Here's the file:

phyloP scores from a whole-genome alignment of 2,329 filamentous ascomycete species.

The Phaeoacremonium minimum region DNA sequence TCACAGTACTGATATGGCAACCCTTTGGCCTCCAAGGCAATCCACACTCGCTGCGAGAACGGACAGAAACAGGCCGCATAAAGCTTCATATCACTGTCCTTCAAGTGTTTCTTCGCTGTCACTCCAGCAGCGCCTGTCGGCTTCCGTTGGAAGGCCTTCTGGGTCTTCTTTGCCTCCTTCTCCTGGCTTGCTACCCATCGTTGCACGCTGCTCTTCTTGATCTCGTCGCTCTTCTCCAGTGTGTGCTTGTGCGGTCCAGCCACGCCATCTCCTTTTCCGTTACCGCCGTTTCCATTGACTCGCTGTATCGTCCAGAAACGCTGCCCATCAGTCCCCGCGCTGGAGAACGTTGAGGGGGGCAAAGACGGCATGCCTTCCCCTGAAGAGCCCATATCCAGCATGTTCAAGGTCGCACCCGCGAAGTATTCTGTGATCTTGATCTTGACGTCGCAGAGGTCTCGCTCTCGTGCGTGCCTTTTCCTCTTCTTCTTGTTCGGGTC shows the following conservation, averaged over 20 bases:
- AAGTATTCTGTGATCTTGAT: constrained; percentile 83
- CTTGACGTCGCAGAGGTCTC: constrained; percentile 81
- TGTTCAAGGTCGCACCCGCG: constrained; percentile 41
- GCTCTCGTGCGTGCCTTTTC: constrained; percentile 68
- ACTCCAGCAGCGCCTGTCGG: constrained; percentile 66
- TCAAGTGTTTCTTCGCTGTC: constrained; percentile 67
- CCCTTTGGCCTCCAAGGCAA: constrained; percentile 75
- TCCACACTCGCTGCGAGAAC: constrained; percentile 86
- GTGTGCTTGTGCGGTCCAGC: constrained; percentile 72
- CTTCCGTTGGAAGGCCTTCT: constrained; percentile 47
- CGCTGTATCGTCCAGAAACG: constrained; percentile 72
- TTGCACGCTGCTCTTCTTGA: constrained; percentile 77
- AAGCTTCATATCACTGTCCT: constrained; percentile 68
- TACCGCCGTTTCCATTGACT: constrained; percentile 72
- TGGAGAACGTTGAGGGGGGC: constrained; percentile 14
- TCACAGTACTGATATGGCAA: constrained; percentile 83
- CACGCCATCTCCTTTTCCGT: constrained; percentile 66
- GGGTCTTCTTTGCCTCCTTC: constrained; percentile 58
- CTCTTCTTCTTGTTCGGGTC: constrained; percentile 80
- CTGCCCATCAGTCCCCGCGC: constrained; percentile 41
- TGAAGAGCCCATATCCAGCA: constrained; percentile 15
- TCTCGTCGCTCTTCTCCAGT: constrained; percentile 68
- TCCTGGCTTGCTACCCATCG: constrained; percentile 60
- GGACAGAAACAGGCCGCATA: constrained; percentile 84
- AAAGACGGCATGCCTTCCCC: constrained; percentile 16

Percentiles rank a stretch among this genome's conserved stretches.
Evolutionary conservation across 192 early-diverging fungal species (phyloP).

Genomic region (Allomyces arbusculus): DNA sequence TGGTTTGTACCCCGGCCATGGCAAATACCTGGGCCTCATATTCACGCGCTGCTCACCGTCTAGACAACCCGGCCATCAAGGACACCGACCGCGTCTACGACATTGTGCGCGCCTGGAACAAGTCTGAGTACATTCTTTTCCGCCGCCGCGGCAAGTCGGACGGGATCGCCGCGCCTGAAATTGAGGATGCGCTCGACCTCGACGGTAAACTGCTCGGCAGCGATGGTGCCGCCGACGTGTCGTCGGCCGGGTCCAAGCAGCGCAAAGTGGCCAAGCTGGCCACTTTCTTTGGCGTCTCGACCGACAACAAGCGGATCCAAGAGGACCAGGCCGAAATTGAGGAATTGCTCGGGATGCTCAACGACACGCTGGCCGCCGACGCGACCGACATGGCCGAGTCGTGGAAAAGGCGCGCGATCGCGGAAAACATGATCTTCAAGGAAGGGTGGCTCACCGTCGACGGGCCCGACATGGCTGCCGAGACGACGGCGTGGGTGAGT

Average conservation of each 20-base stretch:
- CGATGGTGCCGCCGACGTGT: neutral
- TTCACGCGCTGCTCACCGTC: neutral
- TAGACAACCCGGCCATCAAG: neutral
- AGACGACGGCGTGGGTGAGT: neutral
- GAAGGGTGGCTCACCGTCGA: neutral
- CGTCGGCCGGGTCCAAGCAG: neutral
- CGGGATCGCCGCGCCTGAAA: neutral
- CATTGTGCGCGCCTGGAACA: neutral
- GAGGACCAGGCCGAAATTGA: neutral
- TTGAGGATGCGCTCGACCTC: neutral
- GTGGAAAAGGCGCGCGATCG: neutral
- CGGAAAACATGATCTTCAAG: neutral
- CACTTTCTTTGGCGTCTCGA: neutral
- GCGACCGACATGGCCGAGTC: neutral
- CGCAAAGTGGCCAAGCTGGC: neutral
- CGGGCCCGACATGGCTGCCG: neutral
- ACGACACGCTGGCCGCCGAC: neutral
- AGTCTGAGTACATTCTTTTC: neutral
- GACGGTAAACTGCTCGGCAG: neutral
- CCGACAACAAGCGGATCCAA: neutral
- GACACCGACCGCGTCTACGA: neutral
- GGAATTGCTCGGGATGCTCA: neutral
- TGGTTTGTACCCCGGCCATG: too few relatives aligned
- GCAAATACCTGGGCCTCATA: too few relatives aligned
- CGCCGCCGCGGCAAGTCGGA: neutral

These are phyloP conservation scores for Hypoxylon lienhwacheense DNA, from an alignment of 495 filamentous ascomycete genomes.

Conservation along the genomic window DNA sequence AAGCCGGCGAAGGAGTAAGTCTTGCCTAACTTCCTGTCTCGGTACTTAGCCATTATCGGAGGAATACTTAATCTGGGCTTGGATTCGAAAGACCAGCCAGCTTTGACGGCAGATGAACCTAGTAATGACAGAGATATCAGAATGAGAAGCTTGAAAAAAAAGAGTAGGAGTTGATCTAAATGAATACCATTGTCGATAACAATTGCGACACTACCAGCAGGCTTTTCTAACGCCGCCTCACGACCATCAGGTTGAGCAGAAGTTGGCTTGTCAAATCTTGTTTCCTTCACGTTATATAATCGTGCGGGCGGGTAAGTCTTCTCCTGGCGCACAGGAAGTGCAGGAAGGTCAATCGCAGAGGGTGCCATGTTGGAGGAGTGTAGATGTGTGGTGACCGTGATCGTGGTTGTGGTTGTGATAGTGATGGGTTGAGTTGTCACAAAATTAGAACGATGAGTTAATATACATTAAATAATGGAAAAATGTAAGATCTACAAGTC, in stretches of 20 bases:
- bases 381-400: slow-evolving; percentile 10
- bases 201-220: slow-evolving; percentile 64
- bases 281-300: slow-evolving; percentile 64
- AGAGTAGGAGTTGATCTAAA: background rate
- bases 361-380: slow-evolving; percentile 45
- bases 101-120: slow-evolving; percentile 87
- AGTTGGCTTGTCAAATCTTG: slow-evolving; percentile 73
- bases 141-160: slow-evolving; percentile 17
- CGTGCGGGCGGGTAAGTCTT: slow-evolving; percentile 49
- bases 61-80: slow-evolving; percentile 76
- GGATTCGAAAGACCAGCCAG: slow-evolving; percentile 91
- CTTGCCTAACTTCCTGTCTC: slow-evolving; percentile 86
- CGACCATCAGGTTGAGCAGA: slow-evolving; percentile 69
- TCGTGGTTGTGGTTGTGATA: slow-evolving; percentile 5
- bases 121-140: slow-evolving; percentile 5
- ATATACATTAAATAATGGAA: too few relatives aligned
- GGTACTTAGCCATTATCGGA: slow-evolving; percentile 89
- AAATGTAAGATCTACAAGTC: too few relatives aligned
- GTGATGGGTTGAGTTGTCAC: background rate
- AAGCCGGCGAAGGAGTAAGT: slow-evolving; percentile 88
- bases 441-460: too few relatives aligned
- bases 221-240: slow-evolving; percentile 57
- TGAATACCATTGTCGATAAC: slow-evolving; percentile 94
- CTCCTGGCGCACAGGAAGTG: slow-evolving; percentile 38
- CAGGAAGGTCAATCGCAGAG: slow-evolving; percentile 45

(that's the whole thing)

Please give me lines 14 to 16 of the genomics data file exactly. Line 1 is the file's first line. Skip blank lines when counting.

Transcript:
- TTGCACGCTGCTCTTCTTGA: constrained; percentile 77
- AAGCTTCATATCACTGTCCT: constrained; percentile 68
- TACCGCCGTTTCCATTGACT: constrained; percentile 72